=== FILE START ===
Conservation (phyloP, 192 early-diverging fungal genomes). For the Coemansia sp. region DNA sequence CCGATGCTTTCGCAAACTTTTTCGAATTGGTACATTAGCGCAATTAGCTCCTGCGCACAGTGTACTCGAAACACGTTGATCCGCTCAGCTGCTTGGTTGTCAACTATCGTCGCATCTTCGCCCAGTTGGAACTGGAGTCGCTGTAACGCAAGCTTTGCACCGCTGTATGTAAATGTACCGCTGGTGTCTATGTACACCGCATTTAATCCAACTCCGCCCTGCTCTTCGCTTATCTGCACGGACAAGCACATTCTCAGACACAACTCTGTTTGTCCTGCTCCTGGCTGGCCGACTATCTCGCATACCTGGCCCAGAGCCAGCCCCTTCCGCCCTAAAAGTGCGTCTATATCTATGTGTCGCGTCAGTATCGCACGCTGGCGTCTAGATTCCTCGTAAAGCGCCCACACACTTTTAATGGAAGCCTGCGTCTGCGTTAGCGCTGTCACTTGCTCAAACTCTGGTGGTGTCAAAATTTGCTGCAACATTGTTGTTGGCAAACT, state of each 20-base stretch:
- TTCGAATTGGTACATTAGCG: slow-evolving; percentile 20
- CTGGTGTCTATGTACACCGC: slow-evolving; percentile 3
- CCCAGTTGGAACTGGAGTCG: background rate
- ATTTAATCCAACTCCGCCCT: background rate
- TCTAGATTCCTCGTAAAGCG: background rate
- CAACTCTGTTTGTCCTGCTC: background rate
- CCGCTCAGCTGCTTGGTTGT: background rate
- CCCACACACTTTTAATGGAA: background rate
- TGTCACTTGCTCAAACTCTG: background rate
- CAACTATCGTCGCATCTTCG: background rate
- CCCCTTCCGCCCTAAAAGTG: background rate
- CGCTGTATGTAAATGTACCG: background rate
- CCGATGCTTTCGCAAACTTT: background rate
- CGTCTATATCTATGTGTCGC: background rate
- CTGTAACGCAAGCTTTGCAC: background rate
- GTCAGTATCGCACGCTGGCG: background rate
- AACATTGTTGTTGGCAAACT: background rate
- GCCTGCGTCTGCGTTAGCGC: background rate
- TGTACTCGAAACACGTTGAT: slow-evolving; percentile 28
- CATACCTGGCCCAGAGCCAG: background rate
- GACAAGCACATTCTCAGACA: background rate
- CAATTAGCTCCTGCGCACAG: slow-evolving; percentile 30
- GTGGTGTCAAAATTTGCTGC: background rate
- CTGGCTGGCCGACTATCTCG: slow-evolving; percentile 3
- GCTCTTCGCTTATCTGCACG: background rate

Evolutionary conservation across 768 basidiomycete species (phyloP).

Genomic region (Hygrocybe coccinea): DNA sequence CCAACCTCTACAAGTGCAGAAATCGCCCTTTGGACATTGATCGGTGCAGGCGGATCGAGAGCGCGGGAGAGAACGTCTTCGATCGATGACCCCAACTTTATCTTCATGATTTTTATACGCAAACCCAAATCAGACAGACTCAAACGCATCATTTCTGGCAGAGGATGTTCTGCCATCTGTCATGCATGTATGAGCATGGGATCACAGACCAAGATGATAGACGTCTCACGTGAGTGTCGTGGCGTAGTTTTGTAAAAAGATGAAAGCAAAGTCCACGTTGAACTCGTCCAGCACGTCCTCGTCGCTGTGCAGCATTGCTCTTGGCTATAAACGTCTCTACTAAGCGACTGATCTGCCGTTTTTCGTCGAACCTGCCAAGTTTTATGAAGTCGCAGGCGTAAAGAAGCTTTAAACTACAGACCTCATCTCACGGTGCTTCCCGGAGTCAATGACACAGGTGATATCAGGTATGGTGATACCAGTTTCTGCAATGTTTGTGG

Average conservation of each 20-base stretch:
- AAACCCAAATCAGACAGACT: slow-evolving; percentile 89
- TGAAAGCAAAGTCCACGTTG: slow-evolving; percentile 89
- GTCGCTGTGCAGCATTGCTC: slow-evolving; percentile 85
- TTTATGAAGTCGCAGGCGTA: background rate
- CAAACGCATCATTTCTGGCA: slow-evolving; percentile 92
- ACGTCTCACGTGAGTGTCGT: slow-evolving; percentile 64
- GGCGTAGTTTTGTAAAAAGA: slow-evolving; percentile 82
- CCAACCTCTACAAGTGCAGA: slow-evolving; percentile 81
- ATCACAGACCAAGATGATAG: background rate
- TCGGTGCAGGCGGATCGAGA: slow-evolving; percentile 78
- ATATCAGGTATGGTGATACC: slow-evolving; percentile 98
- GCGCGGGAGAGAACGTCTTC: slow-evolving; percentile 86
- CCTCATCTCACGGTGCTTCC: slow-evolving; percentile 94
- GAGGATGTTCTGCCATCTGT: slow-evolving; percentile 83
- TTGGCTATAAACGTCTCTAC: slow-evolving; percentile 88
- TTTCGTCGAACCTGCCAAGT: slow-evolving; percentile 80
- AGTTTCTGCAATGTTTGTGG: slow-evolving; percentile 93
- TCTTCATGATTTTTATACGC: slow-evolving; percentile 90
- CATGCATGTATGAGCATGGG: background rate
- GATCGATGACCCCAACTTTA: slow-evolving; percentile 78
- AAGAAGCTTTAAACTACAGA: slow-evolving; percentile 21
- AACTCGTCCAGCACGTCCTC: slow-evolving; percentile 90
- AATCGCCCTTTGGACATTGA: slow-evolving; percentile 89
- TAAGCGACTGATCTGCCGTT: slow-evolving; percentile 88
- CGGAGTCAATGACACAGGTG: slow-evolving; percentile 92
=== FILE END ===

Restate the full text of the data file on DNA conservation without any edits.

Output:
Conservation (phyloP, 192 early-diverging fungal genomes). For the Coemansia sp. region DNA sequence CCGATGCTTTCGCAAACTTTTTCGAATTGGTACATTAGCGCAATTAGCTCCTGCGCACAGTGTACTCGAAACACGTTGATCCGCTCAGCTGCTTGGTTGTCAACTATCGTCGCATCTTCGCCCAGTTGGAACTGGAGTCGCTGTAACGCAAGCTTTGCACCGCTGTATGTAAATGTACCGCTGGTGTCTATGTACACCGCATTTAATCCAACTCCGCCCTGCTCTTCGCTTATCTGCACGGACAAGCACATTCTCAGACACAACTCTGTTTGTCCTGCTCCTGGCTGGCCGACTATCTCGCATACCTGGCCCAGAGCCAGCCCCTTCCGCCCTAAAAGTGCGTCTATATCTATGTGTCGCGTCAGTATCGCACGCTGGCGTCTAGATTCCTCGTAAAGCGCCCACACACTTTTAATGGAAGCCTGCGTCTGCGTTAGCGCTGTCACTTGCTCAAACTCTGGTGGTGTCAAAATTTGCTGCAACATTGTTGTTGGCAAACT, state of each 20-base stretch:
- TTCGAATTGGTACATTAGCG: slow-evolving; percentile 20
- CTGGTGTCTATGTACACCGC: slow-evolving; percentile 3
- CCCAGTTGGAACTGGAGTCG: background rate
- ATTTAATCCAACTCCGCCCT: background rate
- TCTAGATTCCTCGTAAAGCG: background rate
- CAACTCTGTTTGTCCTGCTC: background rate
- CCGCTCAGCTGCTTGGTTGT: background rate
- CCCACACACTTTTAATGGAA: background rate
- TGTCACTTGCTCAAACTCTG: background rate
- CAACTATCGTCGCATCTTCG: background rate
- CCCCTTCCGCCCTAAAAGTG: background rate
- CGCTGTATGTAAATGTACCG: background rate
- CCGATGCTTTCGCAAACTTT: background rate
- CGTCTATATCTATGTGTCGC: background rate
- CTGTAACGCAAGCTTTGCAC: background rate
- GTCAGTATCGCACGCTGGCG: background rate
- AACATTGTTGTTGGCAAACT: background rate
- GCCTGCGTCTGCGTTAGCGC: background rate
- TGTACTCGAAACACGTTGAT: slow-evolving; percentile 28
- CATACCTGGCCCAGAGCCAG: background rate
- GACAAGCACATTCTCAGACA: background rate
- CAATTAGCTCCTGCGCACAG: slow-evolving; percentile 30
- GTGGTGTCAAAATTTGCTGC: background rate
- CTGGCTGGCCGACTATCTCG: slow-evolving; percentile 3
- GCTCTTCGCTTATCTGCACG: background rate

Evolutionary conservation across 768 basidiomycete species (phyloP).

Genomic region (Hygrocybe coccinea): DNA sequence CCAACCTCTACAAGTGCAGAAATCGCCCTTTGGACATTGATCGGTGCAGGCGGATCGAGAGCGCGGGAGAGAACGTCTTCGATCGATGACCCCAACTTTATCTTCATGATTTTTATACGCAAACCCAAATCAGACAGACTCAAACGCATCATTTCTGGCAGAGGATGTTCTGCCATCTGTCATGCATGTATGAGCATGGGATCACAGACCAAGATGATAGACGTCTCACGTGAGTGTCGTGGCGTAGTTTTGTAAAAAGATGAAAGCAAAGTCCACGTTGAACTCGTCCAGCACGTCCTCGTCGCTGTGCAGCATTGCTCTTGGCTATAAACGTCTCTACTAAGCGACTGATCTGCCGTTTTTCGTCGAACCTGCCAAGTTTTATGAAGTCGCAGGCGTAAAGAAGCTTTAAACTACAGACCTCATCTCACGGTGCTTCCCGGAGTCAATGACACAGGTGATATCAGGTATGGTGATACCAGTTTCTGCAATGTTTGTGG

Average conservation of each 20-base stretch:
- AAACCCAAATCAGACAGACT: slow-evolving; percentile 89
- TGAAAGCAAAGTCCACGTTG: slow-evolving; percentile 89
- GTCGCTGTGCAGCATTGCTC: slow-evolving; percentile 85
- TTTATGAAGTCGCAGGCGTA: background rate
- CAAACGCATCATTTCTGGCA: slow-evolving; percentile 92
- ACGTCTCACGTGAGTGTCGT: slow-evolving; percentile 64
- GGCGTAGTTTTGTAAAAAGA: slow-evolving; percentile 82
- CCAACCTCTACAAGTGCAGA: slow-evolving; percentile 81
- ATCACAGACCAAGATGATAG: background rate
- TCGGTGCAGGCGGATCGAGA: slow-evolving; percentile 78
- ATATCAGGTATGGTGATACC: slow-evolving; percentile 98
- GCGCGGGAGAGAACGTCTTC: slow-evolving; percentile 86
- CCTCATCTCACGGTGCTTCC: slow-evolving; percentile 94
- GAGGATGTTCTGCCATCTGT: slow-evolving; percentile 83
- TTGGCTATAAACGTCTCTAC: slow-evolving; percentile 88
- TTTCGTCGAACCTGCCAAGT: slow-evolving; percentile 80
- AGTTTCTGCAATGTTTGTGG: slow-evolving; percentile 93
- TCTTCATGATTTTTATACGC: slow-evolving; percentile 90
- CATGCATGTATGAGCATGGG: background rate
- GATCGATGACCCCAACTTTA: slow-evolving; percentile 78
- AAGAAGCTTTAAACTACAGA: slow-evolving; percentile 21
- AACTCGTCCAGCACGTCCTC: slow-evolving; percentile 90
- AATCGCCCTTTGGACATTGA: slow-evolving; percentile 89
- TAAGCGACTGATCTGCCGTT: slow-evolving; percentile 88
- CGGAGTCAATGACACAGGTG: slow-evolving; percentile 92